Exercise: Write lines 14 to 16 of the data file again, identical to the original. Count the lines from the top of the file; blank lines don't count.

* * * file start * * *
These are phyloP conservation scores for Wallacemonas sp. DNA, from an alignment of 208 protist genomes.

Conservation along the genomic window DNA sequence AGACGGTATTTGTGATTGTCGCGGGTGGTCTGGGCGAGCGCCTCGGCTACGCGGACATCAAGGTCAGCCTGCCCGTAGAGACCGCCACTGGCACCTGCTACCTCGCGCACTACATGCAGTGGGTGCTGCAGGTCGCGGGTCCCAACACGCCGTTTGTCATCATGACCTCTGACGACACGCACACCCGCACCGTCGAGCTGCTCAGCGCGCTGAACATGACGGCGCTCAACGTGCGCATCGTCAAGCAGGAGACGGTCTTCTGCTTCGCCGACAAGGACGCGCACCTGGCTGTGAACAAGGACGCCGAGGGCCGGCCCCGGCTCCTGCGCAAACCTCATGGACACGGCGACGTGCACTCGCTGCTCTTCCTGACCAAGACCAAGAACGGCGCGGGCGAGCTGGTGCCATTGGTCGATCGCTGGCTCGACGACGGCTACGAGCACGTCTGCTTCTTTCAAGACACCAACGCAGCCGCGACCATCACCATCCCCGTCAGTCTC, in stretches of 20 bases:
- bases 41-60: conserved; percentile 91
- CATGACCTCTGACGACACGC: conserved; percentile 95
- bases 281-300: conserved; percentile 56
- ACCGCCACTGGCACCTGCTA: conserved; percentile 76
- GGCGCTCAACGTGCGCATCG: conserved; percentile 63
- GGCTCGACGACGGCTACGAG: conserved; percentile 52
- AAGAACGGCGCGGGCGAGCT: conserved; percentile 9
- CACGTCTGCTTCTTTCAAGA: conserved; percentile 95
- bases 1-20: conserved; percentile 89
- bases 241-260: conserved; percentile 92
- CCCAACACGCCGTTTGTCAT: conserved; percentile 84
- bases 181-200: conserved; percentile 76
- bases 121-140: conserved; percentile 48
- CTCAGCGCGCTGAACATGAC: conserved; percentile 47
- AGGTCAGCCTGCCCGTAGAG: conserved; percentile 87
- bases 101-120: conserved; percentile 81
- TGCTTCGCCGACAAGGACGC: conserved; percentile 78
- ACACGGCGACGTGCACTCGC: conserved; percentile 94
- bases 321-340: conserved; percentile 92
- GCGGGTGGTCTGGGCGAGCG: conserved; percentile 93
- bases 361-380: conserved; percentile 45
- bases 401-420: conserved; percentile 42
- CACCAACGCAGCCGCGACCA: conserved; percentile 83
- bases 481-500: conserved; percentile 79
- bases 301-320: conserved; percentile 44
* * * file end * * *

- bases 181-200: conserved; percentile 76
- bases 121-140: conserved; percentile 48
- CTCAGCGCGCTGAACATGAC: conserved; percentile 47